Pasadena Council Approves CUP and Mitigated Negative Declaration

June 1, 2015 - The Pasadena City Council certified the environmental document and approved a conditional use permit for the Arroyo Seco Canyon Project, a partnership between Pasadena Water & Power Department and the Arroyo Seco Foundation. The project will expand local water supplies from the Arroyo Seco stream and local groundwater while at the same time improving environmental conditions for fish and habitat. Enhancements to Pasadena's water intake structure in the mountain canyon will improve its reliability as well as conditions for fish and aquatic species. The spreading basins at the top of Hahamongna Watershed Park will be expanded to allow Pasadena to take its full entitlement during high flow periods by reducing the size of the former JPL parking lot on the east side of the basin from 1100 spaces to less than 100 reserved for recreational visitors. Arroyo Seco Foundation developed the original conceptual plan and grant application for this project and has worked closely with Pasadena Water & Power to publicize and shape the program. We are excited about the nursery that we are now developing to propagate native plants for the habitat restoration elements of the project. The project should be completed in two years.

View or download these key documents:
Mitigated Negative Declaration | Conditional Use Permit  |  Response to Comments

The Arroyo Seco Canyon Project (ASCP) is an innovative program to improve water resources, habitat, and recreational opportunities in the area between Hahamongna Watershed Park in Pasadena and the Angeles National Forest. Projects like this that contribute to long-term sustainability become all the more vital as our region faces severe drought conditions.

ASCP is a partnership between the Pasadena Water and Power Department and the Arroyo Seco Foundation (ASF) funded by the California Integrated Regional Water Management Program and Pasadena Water and Power Department. ASF provided the initial conceptual design and secured a $3.27 million grant from the State of California for the project.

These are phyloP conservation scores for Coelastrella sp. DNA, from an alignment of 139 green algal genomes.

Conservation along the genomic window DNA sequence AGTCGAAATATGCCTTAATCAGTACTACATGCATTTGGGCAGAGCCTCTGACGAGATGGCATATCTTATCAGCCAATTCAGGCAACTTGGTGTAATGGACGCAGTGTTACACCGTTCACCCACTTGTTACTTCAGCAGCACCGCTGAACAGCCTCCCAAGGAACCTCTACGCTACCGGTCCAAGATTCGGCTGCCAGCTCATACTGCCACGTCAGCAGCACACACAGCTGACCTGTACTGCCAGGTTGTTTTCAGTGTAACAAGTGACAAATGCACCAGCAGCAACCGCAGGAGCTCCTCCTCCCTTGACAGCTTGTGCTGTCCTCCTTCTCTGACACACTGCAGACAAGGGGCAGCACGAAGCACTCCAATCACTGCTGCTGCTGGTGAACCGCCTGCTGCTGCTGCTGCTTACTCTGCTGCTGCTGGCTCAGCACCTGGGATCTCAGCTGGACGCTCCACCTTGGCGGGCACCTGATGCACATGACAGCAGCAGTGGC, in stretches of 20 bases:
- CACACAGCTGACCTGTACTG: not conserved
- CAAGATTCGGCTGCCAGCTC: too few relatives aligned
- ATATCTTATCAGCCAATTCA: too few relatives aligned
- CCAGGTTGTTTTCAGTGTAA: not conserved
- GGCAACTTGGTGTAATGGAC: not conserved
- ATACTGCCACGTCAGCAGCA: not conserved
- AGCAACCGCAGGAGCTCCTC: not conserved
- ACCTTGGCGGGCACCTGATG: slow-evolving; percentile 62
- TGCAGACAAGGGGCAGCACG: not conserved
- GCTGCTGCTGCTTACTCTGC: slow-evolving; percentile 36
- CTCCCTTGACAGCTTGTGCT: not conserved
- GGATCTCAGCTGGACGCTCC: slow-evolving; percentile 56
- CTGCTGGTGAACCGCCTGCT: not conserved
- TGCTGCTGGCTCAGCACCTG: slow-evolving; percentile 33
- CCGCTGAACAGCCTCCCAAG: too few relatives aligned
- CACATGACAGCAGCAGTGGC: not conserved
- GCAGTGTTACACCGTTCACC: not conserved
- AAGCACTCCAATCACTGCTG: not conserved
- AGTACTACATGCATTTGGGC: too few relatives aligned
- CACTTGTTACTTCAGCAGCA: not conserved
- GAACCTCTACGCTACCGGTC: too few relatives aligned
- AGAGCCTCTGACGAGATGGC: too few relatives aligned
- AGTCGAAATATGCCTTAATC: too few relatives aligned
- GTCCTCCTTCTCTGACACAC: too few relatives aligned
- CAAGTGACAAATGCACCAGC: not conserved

Project benefits include:

  • Improving fish passage
  • Increasing local water supply
  • Enhancing water quality
  • Restoring aquatic and riparian habitat
  • Improving passive recreational opportunities

Project elements include:

  • Rehabilitation of the intake structure. The Arroyo Seco water intake structure diverts water from the Arroyo Seco stream for public use. The upgraded facility will better manage sediments and improve the ability to reliably supply clean fresh drinking water to Pasadena residents by replenishing the City's groundwater.
  • Installation of a public restroom. A restroom facility will be built next to the new parking area at the entry to the highly used Gabrielino Trail. This restroom will improve the water quality of the Arroyo Seco Stream by decreasing human bacteria in canyon water flows and will enhance the recreational experience in the canyon.
  • Removal of unused water facilities. The removal of the Headworks facility will allow for naturalization of the stream and improve aquatic connectivity. This outdated facility will no longer be necessary thanks to improvements at the intake and other facilities.
  • Habitat restoration. The former area of the Headworks facility will be restored with ecologically appropriate woodland, plant, and riverine habitat to encourage birds, insects, butterflies, fish, and frogs to thrive. Invasive species will be removed through clearing of non-native plants.
  • Improving passive recreational opportunities. Installation of interpretive signs, picnic tables, a drinking fountain, and a horse trough will enhance recreational use.

Click HERE to download the full conceptual design report released in 2013.